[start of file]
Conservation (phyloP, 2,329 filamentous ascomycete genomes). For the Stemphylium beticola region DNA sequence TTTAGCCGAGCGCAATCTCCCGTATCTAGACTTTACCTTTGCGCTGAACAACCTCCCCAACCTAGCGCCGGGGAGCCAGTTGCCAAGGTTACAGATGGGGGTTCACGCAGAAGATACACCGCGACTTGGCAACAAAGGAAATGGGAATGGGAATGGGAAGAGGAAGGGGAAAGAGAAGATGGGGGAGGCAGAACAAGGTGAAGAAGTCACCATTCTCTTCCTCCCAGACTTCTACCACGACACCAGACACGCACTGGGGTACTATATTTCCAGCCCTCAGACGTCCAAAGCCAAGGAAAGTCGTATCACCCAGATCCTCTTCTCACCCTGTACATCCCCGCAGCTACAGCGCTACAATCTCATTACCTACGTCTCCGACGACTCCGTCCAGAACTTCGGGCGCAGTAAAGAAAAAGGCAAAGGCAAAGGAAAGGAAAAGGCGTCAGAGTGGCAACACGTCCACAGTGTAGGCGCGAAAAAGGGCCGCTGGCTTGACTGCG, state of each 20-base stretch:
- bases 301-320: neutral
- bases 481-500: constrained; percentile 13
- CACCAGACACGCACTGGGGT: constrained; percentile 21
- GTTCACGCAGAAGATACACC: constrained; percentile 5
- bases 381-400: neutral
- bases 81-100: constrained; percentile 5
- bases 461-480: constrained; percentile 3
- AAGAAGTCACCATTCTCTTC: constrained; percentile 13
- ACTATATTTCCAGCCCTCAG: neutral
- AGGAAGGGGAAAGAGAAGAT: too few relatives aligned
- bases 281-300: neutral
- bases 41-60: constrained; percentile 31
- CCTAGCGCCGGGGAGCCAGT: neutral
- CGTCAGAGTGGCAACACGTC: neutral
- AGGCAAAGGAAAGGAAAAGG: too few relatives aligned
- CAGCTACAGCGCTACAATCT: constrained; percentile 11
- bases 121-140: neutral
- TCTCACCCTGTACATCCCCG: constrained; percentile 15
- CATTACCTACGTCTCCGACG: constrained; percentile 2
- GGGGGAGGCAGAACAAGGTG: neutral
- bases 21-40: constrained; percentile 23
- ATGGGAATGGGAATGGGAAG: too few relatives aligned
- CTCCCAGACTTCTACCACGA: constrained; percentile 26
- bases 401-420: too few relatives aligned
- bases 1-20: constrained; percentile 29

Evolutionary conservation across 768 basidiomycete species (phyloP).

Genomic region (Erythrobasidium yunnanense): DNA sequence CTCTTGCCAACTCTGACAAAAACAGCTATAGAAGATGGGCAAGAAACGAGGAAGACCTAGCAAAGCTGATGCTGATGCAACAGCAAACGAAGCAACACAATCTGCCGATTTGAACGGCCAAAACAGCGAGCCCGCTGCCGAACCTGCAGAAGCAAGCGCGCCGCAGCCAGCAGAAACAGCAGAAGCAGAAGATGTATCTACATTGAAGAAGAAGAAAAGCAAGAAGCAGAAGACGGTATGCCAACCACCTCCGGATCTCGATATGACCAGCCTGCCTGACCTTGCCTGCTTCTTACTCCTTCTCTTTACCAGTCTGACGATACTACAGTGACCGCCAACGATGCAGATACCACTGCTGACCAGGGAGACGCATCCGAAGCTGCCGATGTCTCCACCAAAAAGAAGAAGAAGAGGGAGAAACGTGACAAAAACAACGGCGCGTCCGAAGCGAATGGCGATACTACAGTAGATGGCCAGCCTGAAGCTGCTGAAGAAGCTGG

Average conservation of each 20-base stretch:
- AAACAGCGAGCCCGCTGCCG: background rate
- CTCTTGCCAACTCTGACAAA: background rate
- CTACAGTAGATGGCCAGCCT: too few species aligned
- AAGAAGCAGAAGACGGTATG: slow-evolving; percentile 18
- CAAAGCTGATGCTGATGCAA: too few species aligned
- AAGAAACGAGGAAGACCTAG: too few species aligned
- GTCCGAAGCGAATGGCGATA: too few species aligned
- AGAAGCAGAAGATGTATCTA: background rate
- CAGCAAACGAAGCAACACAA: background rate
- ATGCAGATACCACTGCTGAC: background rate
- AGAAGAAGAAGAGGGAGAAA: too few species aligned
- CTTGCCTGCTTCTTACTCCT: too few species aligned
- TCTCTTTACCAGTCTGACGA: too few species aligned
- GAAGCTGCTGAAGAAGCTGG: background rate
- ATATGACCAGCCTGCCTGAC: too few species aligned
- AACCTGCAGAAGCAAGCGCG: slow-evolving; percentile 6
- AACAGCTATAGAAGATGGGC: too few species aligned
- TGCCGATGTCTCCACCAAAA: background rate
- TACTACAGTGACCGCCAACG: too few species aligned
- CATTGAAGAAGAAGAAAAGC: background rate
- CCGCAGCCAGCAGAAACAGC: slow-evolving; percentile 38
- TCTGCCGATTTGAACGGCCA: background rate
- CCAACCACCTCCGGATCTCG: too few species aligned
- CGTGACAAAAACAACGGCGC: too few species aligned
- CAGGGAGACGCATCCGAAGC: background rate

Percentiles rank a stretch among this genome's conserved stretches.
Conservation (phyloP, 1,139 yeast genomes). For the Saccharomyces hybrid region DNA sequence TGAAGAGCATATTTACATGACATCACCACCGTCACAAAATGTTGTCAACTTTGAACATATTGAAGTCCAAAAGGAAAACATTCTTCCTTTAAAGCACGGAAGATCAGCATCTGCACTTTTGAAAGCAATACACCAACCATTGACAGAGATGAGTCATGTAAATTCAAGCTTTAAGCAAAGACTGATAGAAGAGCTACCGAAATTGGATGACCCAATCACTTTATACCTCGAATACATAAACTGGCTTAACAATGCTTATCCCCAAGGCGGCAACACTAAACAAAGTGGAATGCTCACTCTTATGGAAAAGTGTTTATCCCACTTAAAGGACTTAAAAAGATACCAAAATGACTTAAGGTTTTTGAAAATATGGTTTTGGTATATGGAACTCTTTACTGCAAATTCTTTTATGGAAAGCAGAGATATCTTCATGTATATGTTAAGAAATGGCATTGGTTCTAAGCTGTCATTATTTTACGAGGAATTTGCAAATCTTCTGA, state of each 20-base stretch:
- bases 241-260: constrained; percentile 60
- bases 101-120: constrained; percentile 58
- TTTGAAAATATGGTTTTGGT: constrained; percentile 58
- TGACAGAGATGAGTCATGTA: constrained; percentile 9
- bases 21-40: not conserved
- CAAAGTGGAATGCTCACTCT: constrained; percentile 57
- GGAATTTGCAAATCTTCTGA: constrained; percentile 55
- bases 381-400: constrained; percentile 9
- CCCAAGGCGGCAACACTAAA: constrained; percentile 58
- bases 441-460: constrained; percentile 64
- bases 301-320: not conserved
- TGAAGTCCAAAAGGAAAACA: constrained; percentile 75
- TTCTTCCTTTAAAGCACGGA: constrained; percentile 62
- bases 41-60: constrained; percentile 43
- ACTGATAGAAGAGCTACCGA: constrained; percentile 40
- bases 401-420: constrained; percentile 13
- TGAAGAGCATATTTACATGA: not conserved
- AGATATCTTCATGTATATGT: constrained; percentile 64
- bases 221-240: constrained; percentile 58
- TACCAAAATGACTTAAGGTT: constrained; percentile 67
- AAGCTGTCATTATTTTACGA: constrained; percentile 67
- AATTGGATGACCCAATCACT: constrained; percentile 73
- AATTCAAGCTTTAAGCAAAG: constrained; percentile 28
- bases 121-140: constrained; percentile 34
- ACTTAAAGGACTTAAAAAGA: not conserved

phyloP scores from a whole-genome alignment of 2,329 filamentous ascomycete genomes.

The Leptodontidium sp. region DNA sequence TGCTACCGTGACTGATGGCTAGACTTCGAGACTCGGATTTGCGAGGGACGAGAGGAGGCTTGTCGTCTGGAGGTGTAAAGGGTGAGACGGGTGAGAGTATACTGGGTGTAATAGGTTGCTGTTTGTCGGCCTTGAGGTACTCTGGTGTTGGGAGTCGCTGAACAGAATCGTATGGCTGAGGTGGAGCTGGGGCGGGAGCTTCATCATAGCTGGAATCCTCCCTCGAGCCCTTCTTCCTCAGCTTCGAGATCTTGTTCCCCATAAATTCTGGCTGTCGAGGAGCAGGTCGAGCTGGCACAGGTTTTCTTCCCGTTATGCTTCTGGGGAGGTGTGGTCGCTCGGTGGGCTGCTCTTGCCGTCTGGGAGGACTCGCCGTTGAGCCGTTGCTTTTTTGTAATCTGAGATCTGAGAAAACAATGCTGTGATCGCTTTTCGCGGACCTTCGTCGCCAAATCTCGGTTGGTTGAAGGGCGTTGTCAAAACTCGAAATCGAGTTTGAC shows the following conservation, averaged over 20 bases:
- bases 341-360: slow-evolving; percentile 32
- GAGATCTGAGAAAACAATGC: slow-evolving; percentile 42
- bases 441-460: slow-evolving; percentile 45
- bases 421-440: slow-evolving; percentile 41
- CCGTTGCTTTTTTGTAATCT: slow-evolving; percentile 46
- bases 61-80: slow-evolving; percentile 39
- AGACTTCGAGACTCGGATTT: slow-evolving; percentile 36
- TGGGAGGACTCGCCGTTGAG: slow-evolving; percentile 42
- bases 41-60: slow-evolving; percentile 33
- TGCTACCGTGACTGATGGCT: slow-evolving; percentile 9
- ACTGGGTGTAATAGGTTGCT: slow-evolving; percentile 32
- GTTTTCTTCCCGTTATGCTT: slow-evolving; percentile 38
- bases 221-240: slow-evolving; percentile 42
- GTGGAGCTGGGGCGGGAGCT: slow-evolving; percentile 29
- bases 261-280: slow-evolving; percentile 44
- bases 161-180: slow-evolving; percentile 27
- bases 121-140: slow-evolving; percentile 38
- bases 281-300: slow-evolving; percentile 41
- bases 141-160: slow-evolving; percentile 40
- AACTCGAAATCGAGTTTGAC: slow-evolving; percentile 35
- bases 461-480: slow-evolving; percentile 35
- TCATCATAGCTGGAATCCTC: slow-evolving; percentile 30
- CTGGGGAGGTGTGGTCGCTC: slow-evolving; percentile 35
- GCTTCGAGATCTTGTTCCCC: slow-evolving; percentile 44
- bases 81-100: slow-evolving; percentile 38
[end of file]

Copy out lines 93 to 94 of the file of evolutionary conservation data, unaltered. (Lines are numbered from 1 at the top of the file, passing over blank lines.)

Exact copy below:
- TGCTACCGTGACTGATGGCT: slow-evolving; percentile 9
- ACTGGGTGTAATAGGTTGCT: slow-evolving; percentile 32